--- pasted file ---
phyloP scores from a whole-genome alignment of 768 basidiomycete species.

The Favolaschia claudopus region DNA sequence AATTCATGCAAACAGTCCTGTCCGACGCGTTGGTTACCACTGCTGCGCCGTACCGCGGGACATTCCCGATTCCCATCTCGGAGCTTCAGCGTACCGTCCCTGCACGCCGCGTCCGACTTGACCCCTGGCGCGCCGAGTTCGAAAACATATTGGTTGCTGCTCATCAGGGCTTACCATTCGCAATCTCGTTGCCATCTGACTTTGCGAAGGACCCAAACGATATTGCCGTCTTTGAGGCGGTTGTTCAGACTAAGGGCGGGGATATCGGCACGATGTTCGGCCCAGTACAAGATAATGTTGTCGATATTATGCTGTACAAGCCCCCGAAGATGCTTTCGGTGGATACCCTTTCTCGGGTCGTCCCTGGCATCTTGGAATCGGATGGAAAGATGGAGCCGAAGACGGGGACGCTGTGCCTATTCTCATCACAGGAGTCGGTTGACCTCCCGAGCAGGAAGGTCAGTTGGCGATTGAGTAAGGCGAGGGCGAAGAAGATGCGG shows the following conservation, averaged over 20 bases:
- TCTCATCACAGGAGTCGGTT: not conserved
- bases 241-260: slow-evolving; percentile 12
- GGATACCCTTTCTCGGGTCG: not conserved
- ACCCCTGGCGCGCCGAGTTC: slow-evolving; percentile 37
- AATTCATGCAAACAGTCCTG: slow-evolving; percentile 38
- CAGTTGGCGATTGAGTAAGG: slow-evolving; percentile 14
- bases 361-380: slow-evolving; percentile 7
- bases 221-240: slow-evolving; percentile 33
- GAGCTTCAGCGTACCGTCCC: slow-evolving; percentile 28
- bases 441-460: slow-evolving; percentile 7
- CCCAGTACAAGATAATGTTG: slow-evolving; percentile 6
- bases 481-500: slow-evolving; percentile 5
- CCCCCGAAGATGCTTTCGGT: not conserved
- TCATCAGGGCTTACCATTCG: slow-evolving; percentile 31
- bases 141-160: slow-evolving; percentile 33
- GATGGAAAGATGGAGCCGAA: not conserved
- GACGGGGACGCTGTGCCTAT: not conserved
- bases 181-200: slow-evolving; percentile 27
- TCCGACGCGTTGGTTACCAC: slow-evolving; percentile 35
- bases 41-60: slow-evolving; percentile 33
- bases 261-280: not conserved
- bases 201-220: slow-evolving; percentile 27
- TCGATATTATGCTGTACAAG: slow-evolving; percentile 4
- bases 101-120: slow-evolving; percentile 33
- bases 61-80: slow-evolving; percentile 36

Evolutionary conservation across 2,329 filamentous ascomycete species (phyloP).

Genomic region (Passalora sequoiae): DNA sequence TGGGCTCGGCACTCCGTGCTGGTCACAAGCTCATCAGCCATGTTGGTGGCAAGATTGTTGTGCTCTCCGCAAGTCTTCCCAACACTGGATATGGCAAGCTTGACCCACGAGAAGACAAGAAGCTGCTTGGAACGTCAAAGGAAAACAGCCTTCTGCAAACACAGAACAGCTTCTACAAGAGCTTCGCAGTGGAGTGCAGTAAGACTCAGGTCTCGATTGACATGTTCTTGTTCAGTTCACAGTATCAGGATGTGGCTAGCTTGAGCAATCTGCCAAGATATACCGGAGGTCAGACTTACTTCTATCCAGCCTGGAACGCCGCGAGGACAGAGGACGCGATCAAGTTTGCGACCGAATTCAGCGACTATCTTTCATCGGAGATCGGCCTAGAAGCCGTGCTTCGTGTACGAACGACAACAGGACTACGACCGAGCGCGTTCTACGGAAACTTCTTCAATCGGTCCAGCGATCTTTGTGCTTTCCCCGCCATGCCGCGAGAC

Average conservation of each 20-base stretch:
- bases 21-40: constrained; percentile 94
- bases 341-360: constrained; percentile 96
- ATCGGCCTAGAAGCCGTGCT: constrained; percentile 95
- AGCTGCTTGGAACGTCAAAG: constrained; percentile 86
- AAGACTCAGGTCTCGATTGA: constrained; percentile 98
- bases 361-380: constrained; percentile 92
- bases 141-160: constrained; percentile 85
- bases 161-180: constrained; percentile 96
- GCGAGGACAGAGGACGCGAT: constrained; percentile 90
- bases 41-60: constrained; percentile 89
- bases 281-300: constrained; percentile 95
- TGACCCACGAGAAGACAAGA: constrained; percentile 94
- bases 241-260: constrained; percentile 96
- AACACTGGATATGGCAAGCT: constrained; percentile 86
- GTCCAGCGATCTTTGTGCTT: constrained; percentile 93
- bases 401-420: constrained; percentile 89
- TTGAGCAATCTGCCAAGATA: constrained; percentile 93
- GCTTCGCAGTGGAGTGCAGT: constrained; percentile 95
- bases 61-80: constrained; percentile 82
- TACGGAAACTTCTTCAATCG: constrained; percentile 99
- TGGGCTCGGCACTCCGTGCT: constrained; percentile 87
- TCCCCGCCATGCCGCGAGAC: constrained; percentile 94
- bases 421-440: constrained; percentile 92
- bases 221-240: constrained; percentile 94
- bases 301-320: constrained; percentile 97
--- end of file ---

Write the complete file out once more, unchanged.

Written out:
phyloP scores from a whole-genome alignment of 768 basidiomycete species.

The Favolaschia claudopus region DNA sequence AATTCATGCAAACAGTCCTGTCCGACGCGTTGGTTACCACTGCTGCGCCGTACCGCGGGACATTCCCGATTCCCATCTCGGAGCTTCAGCGTACCGTCCCTGCACGCCGCGTCCGACTTGACCCCTGGCGCGCCGAGTTCGAAAACATATTGGTTGCTGCTCATCAGGGCTTACCATTCGCAATCTCGTTGCCATCTGACTTTGCGAAGGACCCAAACGATATTGCCGTCTTTGAGGCGGTTGTTCAGACTAAGGGCGGGGATATCGGCACGATGTTCGGCCCAGTACAAGATAATGTTGTCGATATTATGCTGTACAAGCCCCCGAAGATGCTTTCGGTGGATACCCTTTCTCGGGTCGTCCCTGGCATCTTGGAATCGGATGGAAAGATGGAGCCGAAGACGGGGACGCTGTGCCTATTCTCATCACAGGAGTCGGTTGACCTCCCGAGCAGGAAGGTCAGTTGGCGATTGAGTAAGGCGAGGGCGAAGAAGATGCGG shows the following conservation, averaged over 20 bases:
- TCTCATCACAGGAGTCGGTT: not conserved
- bases 241-260: slow-evolving; percentile 12
- GGATACCCTTTCTCGGGTCG: not conserved
- ACCCCTGGCGCGCCGAGTTC: slow-evolving; percentile 37
- AATTCATGCAAACAGTCCTG: slow-evolving; percentile 38
- CAGTTGGCGATTGAGTAAGG: slow-evolving; percentile 14
- bases 361-380: slow-evolving; percentile 7
- bases 221-240: slow-evolving; percentile 33
- GAGCTTCAGCGTACCGTCCC: slow-evolving; percentile 28
- bases 441-460: slow-evolving; percentile 7
- CCCAGTACAAGATAATGTTG: slow-evolving; percentile 6
- bases 481-500: slow-evolving; percentile 5
- CCCCCGAAGATGCTTTCGGT: not conserved
- TCATCAGGGCTTACCATTCG: slow-evolving; percentile 31
- bases 141-160: slow-evolving; percentile 33
- GATGGAAAGATGGAGCCGAA: not conserved
- GACGGGGACGCTGTGCCTAT: not conserved
- bases 181-200: slow-evolving; percentile 27
- TCCGACGCGTTGGTTACCAC: slow-evolving; percentile 35
- bases 41-60: slow-evolving; percentile 33
- bases 261-280: not conserved
- bases 201-220: slow-evolving; percentile 27
- TCGATATTATGCTGTACAAG: slow-evolving; percentile 4
- bases 101-120: slow-evolving; percentile 33
- bases 61-80: slow-evolving; percentile 36

Evolutionary conservation across 2,329 filamentous ascomycete species (phyloP).

Genomic region (Passalora sequoiae): DNA sequence TGGGCTCGGCACTCCGTGCTGGTCACAAGCTCATCAGCCATGTTGGTGGCAAGATTGTTGTGCTCTCCGCAAGTCTTCCCAACACTGGATATGGCAAGCTTGACCCACGAGAAGACAAGAAGCTGCTTGGAACGTCAAAGGAAAACAGCCTTCTGCAAACACAGAACAGCTTCTACAAGAGCTTCGCAGTGGAGTGCAGTAAGACTCAGGTCTCGATTGACATGTTCTTGTTCAGTTCACAGTATCAGGATGTGGCTAGCTTGAGCAATCTGCCAAGATATACCGGAGGTCAGACTTACTTCTATCCAGCCTGGAACGCCGCGAGGACAGAGGACGCGATCAAGTTTGCGACCGAATTCAGCGACTATCTTTCATCGGAGATCGGCCTAGAAGCCGTGCTTCGTGTACGAACGACAACAGGACTACGACCGAGCGCGTTCTACGGAAACTTCTTCAATCGGTCCAGCGATCTTTGTGCTTTCCCCGCCATGCCGCGAGAC

Average conservation of each 20-base stretch:
- bases 21-40: constrained; percentile 94
- bases 341-360: constrained; percentile 96
- ATCGGCCTAGAAGCCGTGCT: constrained; percentile 95
- AGCTGCTTGGAACGTCAAAG: constrained; percentile 86
- AAGACTCAGGTCTCGATTGA: constrained; percentile 98
- bases 361-380: constrained; percentile 92
- bases 141-160: constrained; percentile 85
- bases 161-180: constrained; percentile 96
- GCGAGGACAGAGGACGCGAT: constrained; percentile 90
- bases 41-60: constrained; percentile 89
- bases 281-300: constrained; percentile 95
- TGACCCACGAGAAGACAAGA: constrained; percentile 94
- bases 241-260: constrained; percentile 96
- AACACTGGATATGGCAAGCT: constrained; percentile 86
- GTCCAGCGATCTTTGTGCTT: constrained; percentile 93
- bases 401-420: constrained; percentile 89
- TTGAGCAATCTGCCAAGATA: constrained; percentile 93
- GCTTCGCAGTGGAGTGCAGT: constrained; percentile 95
- bases 61-80: constrained; percentile 82
- TACGGAAACTTCTTCAATCG: constrained; percentile 99
- TGGGCTCGGCACTCCGTGCT: constrained; percentile 87
- TCCCCGCCATGCCGCGAGAC: constrained; percentile 94
- bases 421-440: constrained; percentile 92
- bases 221-240: constrained; percentile 94
- bases 301-320: constrained; percentile 97